In Figure S8 and the Discussion section, they compared their dataset with Zhou et al. (Nature 2022), a published snRNA-seq dataset of the human hippocampus across the lifespan. The authors speculated that the new neurons identified in the EdU in vitro culture analysis in Zhou et al. might be related to epilepsy, but they did not provide any evidence for this claim. To partially validate their speculation, the authors should conduct the same integrative analysis with Ayhan et al. (Neuron 2021), which examined snRNA-seq data from epileptic patient hippocampi, to demonstrate that they could detect the injury-induced aNSC population and injury-associated genes. Furthermore, they should also conduct the same integrative analysis with the other two published human hippocampal datasets, namely Franjic et al. (Neuron 2022) and Wang et al. (Cell Research 2022).

Thanks for the reviewer's comments. As the reviewer’s request, we down loaded the snRNA-seq data from Zhou et al. (Nature 2022), Wang et al (Cell Research, 2022a), Franjic et al. (Neuron 2022) and Ayhan et al. (Neuron 2021) for integrative analysis. Except for the dataset from Zhou et al. (Nature 2022), which utilized machine learning and made it difficult to extract cell type information for fitting with our own data, the datasets from the other three laboratories were successfully mapped onto our dataset. Different levels of correlation were observed, confirming the presence of astrocytes, qNSCs, aNSCs, and NBs (Figure 6-figure supplement 11 E to G).

There are a few minor concerns that the authors could improve upon. In Fig. 5D, HOPX immunostaining pattern doesn't not look like NSCs. In Figure 5B and 6B, the same data were presented twice. And proper statistical tests are missing in Figure 6B.

Thanks for the reviewer's comments. We have added the arrowheads to indicate the typical immunostaining of HOPX immunostaining, which clearly shows its nuclear localization. This observation is consistent with previous reports on the subcellular distribution of HOPX protein. In the updated version, Figure 5B and 6D are distinct and not repetitive. The inclusion of the proportions of reactive astrocytes in Figure 6D provides valuable information about their distribution within the different groups. Unfortunately, statistical tests cannot be conducted for the neonatal and injury samples since only one sample is available in each case.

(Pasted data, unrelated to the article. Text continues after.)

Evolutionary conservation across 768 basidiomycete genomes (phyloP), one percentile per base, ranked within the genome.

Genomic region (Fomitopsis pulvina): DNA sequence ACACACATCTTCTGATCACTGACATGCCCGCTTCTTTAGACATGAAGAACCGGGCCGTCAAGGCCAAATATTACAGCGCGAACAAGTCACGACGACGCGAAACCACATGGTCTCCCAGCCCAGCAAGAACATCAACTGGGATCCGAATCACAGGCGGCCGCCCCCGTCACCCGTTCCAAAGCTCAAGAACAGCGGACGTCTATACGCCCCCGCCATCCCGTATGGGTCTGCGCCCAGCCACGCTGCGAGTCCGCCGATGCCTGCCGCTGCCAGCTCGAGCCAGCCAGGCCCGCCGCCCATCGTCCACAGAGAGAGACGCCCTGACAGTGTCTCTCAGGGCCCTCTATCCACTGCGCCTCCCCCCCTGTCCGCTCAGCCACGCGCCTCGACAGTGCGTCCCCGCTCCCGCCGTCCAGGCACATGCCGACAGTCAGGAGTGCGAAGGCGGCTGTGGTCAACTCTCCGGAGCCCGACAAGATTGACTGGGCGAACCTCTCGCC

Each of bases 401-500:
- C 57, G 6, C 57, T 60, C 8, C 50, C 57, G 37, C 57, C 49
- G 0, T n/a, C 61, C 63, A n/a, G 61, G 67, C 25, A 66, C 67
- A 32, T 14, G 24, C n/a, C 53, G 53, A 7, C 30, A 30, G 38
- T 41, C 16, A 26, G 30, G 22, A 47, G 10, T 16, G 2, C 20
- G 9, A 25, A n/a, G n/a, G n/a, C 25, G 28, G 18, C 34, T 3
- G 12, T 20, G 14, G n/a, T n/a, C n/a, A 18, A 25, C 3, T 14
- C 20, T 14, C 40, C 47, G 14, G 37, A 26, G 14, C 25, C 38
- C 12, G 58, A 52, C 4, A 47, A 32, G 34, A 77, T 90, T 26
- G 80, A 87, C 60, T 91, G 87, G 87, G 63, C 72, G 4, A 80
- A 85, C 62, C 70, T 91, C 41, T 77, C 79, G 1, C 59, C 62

# Reviewer 2

Major points:

  1. The number of sequenced nuclei is lower than the calculated numbers of nuclei required for detecting rare cell types according to a recent meta-analysis of five similar datasets (Tosoni et al., Neuron, 2023). However, Yao et al report succeeding in detecting rare populations, including several types of neural stem cells in different proliferation states, which have been demonstrated to be extremely scarce by previous studies. It would be very interesting to read how the authors interpret these differences.

We appreciate the valuable comments from the reviewer. We understand the reviewer’s concern and have also noticed that according to the computational modeling conducted by Tosoni et al. (Neuron, 2023), at least 21 neuroblast cells (NBs) can be identified out of 30,000 granule cells (GCs) from a total of 180,000 dentate gyrus (DG) cells. In our dataset, we sequenced 24,671 GC nuclei and 92,966 total DG cell nuclei, which also includes neonatal samples. The number of nuclei we sequenced is 4.5 times higher than that of Wang et al. (Cell Research, 2022), who also detected NBs. Therefore, it is reasonable to conclude that we were able to detect NBs. Moreover, the presence of these rare cell types has been demonstrated in our study through immunostaining techniques, which provides further evidence. we have implemented strict quality control measures to support the reliability of our sequencing data. These measures include: 1. Immediate collection of tissue samples after postmortem (3-4 hrs) to ensure the quality of isolated nuclei. 2. Only nuclei expressing more than 200 genes but fewer than 5000-8600 genes (depending on the peak of enrichment genes) were considered. On average, each cell detected around 3000 genes. 3. The average proportion of mitochondrial genes in each sample was approximately 1.8%, with no sample exceeding 5%. The related supplementary information has been included in Figure 1-supplement 1A, B and F, and Figure 1source data 1.